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About tortdog

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  1. Alright. I'm convinced on the burning of waste. Let me ask, though. Do you think it's safe to bury human waste on a barrier island? I'm worried about shifting sand (though you could dig down a ways at the top of the island I suppose). Also, any other councils allow charcoal fluid? We always assumed it was off limits.
  2. >Charcoal lighter is not classified as liquid fuel You know, that makes sense becaues the GSS specifically mentions the proper storage of charcoal fuel. Why would the GSS address the storage of it if it was not permitted at all? It's like addressing how to safely store fireworks, when fireworks are prohibited outright.
  3. Kind of two parts. The GSS states that we cannot use liquid fuel to start fires. No brainer. But what about MatchLight? It's charcoal with liquid fuel applied in the factory. Is that okay? If that's okay, can you make your own at home, bag up the charcoal and use that at a BSA activity? Leave No Trace states that you can burn human waste as an alternative to catholes. What if you used some liquid fuel and mixed it with the waste (like the Army does), in essence making "MatchLight" and then burn the resulting product? If you can't do the last one (or two), then what about starter sticks that people use. It's not liquid fuel itself, but the fuel (wood, waste, whatever) has been impregnated/treated with some form of superior starter (usually liquid fuel)? Thoughts?
  4. The interpretation you use occurred in 1947 (150 years after the founders wrote the amendment), and it was a 5-4 decision (meaning 4 justices disagreed with it). Fact is, the interpretation of the 1st Amendment that YOU rely on is divisive, controversial and been held for only about 50 years of the 200 year history of the union. I agrue my interpretation is correct because it is the one espoused by the founding fathers. Let me ask you this. If the founding fathers believed the position espoused in 1946, then why did they permit government funds to be given to churches and commence with prayer in Congress? If their position is no longer valid because things have changed, when did the People amend the Constitution to reflect it (or was it merely the fact that 5 unelected judges agreed to make it so)?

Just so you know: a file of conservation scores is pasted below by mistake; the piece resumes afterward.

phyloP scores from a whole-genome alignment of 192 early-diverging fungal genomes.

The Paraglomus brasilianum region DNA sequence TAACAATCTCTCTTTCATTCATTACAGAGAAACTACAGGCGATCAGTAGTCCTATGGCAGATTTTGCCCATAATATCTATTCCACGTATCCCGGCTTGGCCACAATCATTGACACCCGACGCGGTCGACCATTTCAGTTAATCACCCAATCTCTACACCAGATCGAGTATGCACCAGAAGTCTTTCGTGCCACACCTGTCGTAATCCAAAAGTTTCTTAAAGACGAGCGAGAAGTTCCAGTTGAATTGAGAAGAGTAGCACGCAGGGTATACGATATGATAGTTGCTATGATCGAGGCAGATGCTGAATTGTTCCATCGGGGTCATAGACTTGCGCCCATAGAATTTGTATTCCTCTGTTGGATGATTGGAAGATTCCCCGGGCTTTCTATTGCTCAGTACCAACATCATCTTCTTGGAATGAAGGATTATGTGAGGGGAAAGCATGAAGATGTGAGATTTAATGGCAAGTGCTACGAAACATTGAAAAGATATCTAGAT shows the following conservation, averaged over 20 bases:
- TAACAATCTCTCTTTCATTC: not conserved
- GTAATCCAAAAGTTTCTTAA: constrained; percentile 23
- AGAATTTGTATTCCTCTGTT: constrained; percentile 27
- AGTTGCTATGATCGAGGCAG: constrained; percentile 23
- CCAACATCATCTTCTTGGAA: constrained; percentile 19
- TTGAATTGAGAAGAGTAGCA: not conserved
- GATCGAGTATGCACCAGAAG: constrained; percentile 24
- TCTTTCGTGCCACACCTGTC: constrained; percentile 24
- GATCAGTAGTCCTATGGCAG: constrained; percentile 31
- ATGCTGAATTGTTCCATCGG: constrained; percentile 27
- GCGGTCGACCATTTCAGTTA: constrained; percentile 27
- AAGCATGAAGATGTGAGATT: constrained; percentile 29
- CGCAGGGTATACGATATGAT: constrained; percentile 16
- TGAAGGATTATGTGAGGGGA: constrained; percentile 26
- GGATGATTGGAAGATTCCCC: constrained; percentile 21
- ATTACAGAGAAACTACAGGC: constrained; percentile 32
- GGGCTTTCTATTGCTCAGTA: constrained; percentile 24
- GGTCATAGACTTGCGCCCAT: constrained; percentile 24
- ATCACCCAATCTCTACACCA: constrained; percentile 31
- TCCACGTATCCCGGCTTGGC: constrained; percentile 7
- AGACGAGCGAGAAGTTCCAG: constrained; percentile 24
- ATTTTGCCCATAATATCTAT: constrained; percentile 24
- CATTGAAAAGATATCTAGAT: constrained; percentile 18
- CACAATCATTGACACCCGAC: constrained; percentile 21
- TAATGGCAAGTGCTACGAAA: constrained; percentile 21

5. >These topics aren't outdoor skills and they don't have merit badges, but they are what boys are interested in. Sounds to me like yall might be interested in Varsity or Crew, where it was created around specialized programs. I did not know that the troops were geared for this. I am not sure the troop should start concentrating on activities that do not help in advancement.
  6. Hunt. Reasonable people can disagree. Sure, if a public entity sponsors a racist organization, I concur that that entity is violating our constitutional prohibition against racial discrimination. However, there is no constitutional provision that prevents a public entity from supporting religion IN GENERAL. There is a prohibition from Congress (and I'll expand that to the states) from ESTABLISHING a religion. When a school sponsors a Cub Scout unit (and solely in connection with the religion argument you make), it allows ANY person who promises to do his duty to a supreme being, however that person understands that supreme being to be, to become a member. The school doesn't tell the child that he has to be Catholic, Muslim, Jewish...or even that the child has to worship only one god even. It only stands by and says: Do you swear to do your duty to your god? Period. How is THAT establishing a religion? It is recognition that a person can have religious beliefs, but not the establishment of a religion. If we want to debate and amend our Constitution to prohibit any form of government interplay with organizations that espouse a belief in God, then fine - let's do the debate. However, I don't think that you'll find 2/3s of the House/Senate that will agree with that proposition. And if 2/3s of the House/Senate would not agree then what makes you think that it's in the Constitution at all?